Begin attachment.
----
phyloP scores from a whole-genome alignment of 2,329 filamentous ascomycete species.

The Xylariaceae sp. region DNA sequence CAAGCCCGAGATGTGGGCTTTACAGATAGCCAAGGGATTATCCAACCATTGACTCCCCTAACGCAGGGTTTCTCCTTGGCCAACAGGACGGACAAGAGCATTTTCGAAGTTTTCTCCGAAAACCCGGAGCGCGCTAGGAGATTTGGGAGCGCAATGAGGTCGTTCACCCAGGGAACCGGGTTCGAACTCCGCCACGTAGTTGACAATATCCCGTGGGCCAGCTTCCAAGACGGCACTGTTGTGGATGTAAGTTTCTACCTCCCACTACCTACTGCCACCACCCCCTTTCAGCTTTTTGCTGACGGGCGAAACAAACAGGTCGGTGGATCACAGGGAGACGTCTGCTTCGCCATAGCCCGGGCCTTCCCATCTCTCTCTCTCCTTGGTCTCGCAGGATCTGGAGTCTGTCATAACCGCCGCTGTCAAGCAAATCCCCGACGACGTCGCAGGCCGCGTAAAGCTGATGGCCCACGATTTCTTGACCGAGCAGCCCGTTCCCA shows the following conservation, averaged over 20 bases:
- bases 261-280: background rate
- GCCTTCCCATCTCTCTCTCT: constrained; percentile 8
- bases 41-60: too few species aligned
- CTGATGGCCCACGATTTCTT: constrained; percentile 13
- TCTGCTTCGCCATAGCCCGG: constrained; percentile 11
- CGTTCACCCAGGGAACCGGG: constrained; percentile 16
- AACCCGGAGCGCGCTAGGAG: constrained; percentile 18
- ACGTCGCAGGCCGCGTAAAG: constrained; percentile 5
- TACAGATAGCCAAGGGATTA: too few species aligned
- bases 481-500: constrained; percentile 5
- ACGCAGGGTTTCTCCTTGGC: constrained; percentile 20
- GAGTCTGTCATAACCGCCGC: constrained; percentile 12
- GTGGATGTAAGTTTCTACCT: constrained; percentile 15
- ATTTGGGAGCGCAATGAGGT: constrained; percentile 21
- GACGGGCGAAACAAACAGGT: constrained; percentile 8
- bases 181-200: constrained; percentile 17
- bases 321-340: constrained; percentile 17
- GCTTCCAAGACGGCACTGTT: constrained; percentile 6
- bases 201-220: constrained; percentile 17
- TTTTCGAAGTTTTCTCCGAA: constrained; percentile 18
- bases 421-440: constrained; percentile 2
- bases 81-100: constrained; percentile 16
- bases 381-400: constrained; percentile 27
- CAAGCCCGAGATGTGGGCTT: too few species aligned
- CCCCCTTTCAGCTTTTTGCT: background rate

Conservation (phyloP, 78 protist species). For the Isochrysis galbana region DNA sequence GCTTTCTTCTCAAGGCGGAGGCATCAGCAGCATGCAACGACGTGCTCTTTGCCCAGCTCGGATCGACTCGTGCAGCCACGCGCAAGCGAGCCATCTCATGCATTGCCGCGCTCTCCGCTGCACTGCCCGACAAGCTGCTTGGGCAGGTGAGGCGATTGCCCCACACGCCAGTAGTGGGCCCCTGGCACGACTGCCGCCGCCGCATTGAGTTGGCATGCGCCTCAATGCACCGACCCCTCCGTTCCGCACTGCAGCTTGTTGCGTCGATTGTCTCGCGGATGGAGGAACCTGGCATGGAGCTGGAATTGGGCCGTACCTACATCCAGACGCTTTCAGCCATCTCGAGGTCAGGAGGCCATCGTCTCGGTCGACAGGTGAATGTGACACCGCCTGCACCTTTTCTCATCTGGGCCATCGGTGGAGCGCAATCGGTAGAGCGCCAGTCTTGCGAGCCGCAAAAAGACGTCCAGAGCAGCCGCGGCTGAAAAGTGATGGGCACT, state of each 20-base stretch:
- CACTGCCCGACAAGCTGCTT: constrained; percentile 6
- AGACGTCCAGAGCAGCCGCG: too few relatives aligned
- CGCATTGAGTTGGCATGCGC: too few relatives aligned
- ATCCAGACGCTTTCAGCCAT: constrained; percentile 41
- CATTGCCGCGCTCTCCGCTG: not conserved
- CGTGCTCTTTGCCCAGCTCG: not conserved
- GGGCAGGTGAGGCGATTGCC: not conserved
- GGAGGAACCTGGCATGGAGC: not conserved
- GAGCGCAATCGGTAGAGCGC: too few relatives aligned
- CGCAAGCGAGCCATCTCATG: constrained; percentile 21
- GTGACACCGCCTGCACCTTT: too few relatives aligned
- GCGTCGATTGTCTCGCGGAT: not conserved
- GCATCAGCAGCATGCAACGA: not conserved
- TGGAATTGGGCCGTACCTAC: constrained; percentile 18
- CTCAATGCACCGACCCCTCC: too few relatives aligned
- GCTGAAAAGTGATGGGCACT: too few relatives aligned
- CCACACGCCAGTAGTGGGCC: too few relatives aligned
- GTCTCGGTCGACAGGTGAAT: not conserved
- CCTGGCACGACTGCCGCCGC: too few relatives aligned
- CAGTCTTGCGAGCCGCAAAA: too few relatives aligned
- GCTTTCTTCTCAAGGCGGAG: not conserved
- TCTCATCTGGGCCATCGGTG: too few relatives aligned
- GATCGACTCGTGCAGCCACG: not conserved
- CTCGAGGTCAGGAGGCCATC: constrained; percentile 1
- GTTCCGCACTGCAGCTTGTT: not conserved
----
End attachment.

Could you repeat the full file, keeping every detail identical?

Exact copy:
phyloP scores from a whole-genome alignment of 2,329 filamentous ascomycete species.

The Xylariaceae sp. region DNA sequence CAAGCCCGAGATGTGGGCTTTACAGATAGCCAAGGGATTATCCAACCATTGACTCCCCTAACGCAGGGTTTCTCCTTGGCCAACAGGACGGACAAGAGCATTTTCGAAGTTTTCTCCGAAAACCCGGAGCGCGCTAGGAGATTTGGGAGCGCAATGAGGTCGTTCACCCAGGGAACCGGGTTCGAACTCCGCCACGTAGTTGACAATATCCCGTGGGCCAGCTTCCAAGACGGCACTGTTGTGGATGTAAGTTTCTACCTCCCACTACCTACTGCCACCACCCCCTTTCAGCTTTTTGCTGACGGGCGAAACAAACAGGTCGGTGGATCACAGGGAGACGTCTGCTTCGCCATAGCCCGGGCCTTCCCATCTCTCTCTCTCCTTGGTCTCGCAGGATCTGGAGTCTGTCATAACCGCCGCTGTCAAGCAAATCCCCGACGACGTCGCAGGCCGCGTAAAGCTGATGGCCCACGATTTCTTGACCGAGCAGCCCGTTCCCA shows the following conservation, averaged over 20 bases:
- bases 261-280: background rate
- GCCTTCCCATCTCTCTCTCT: constrained; percentile 8
- bases 41-60: too few species aligned
- CTGATGGCCCACGATTTCTT: constrained; percentile 13
- TCTGCTTCGCCATAGCCCGG: constrained; percentile 11
- CGTTCACCCAGGGAACCGGG: constrained; percentile 16
- AACCCGGAGCGCGCTAGGAG: constrained; percentile 18
- ACGTCGCAGGCCGCGTAAAG: constrained; percentile 5
- TACAGATAGCCAAGGGATTA: too few species aligned
- bases 481-500: constrained; percentile 5
- ACGCAGGGTTTCTCCTTGGC: constrained; percentile 20
- GAGTCTGTCATAACCGCCGC: constrained; percentile 12
- GTGGATGTAAGTTTCTACCT: constrained; percentile 15
- ATTTGGGAGCGCAATGAGGT: constrained; percentile 21
- GACGGGCGAAACAAACAGGT: constrained; percentile 8
- bases 181-200: constrained; percentile 17
- bases 321-340: constrained; percentile 17
- GCTTCCAAGACGGCACTGTT: constrained; percentile 6
- bases 201-220: constrained; percentile 17
- TTTTCGAAGTTTTCTCCGAA: constrained; percentile 18
- bases 421-440: constrained; percentile 2
- bases 81-100: constrained; percentile 16
- bases 381-400: constrained; percentile 27
- CAAGCCCGAGATGTGGGCTT: too few species aligned
- CCCCCTTTCAGCTTTTTGCT: background rate

Conservation (phyloP, 78 protist species). For the Isochrysis galbana region DNA sequence GCTTTCTTCTCAAGGCGGAGGCATCAGCAGCATGCAACGACGTGCTCTTTGCCCAGCTCGGATCGACTCGTGCAGCCACGCGCAAGCGAGCCATCTCATGCATTGCCGCGCTCTCCGCTGCACTGCCCGACAAGCTGCTTGGGCAGGTGAGGCGATTGCCCCACACGCCAGTAGTGGGCCCCTGGCACGACTGCCGCCGCCGCATTGAGTTGGCATGCGCCTCAATGCACCGACCCCTCCGTTCCGCACTGCAGCTTGTTGCGTCGATTGTCTCGCGGATGGAGGAACCTGGCATGGAGCTGGAATTGGGCCGTACCTACATCCAGACGCTTTCAGCCATCTCGAGGTCAGGAGGCCATCGTCTCGGTCGACAGGTGAATGTGACACCGCCTGCACCTTTTCTCATCTGGGCCATCGGTGGAGCGCAATCGGTAGAGCGCCAGTCTTGCGAGCCGCAAAAAGACGTCCAGAGCAGCCGCGGCTGAAAAGTGATGGGCACT, state of each 20-base stretch:
- CACTGCCCGACAAGCTGCTT: constrained; percentile 6
- AGACGTCCAGAGCAGCCGCG: too few relatives aligned
- CGCATTGAGTTGGCATGCGC: too few relatives aligned
- ATCCAGACGCTTTCAGCCAT: constrained; percentile 41
- CATTGCCGCGCTCTCCGCTG: not conserved
- CGTGCTCTTTGCCCAGCTCG: not conserved
- GGGCAGGTGAGGCGATTGCC: not conserved
- GGAGGAACCTGGCATGGAGC: not conserved
- GAGCGCAATCGGTAGAGCGC: too few relatives aligned
- CGCAAGCGAGCCATCTCATG: constrained; percentile 21
- GTGACACCGCCTGCACCTTT: too few relatives aligned
- GCGTCGATTGTCTCGCGGAT: not conserved
- GCATCAGCAGCATGCAACGA: not conserved
- TGGAATTGGGCCGTACCTAC: constrained; percentile 18
- CTCAATGCACCGACCCCTCC: too few relatives aligned
- GCTGAAAAGTGATGGGCACT: too few relatives aligned
- CCACACGCCAGTAGTGGGCC: too few relatives aligned
- GTCTCGGTCGACAGGTGAAT: not conserved
- CCTGGCACGACTGCCGCCGC: too few relatives aligned
- CAGTCTTGCGAGCCGCAAAA: too few relatives aligned
- GCTTTCTTCTCAAGGCGGAG: not conserved
- TCTCATCTGGGCCATCGGTG: too few relatives aligned
- GATCGACTCGTGCAGCCACG: not conserved
- CTCGAGGTCAGGAGGCCATC: constrained; percentile 1
- GTTCCGCACTGCAGCTTGTT: not conserved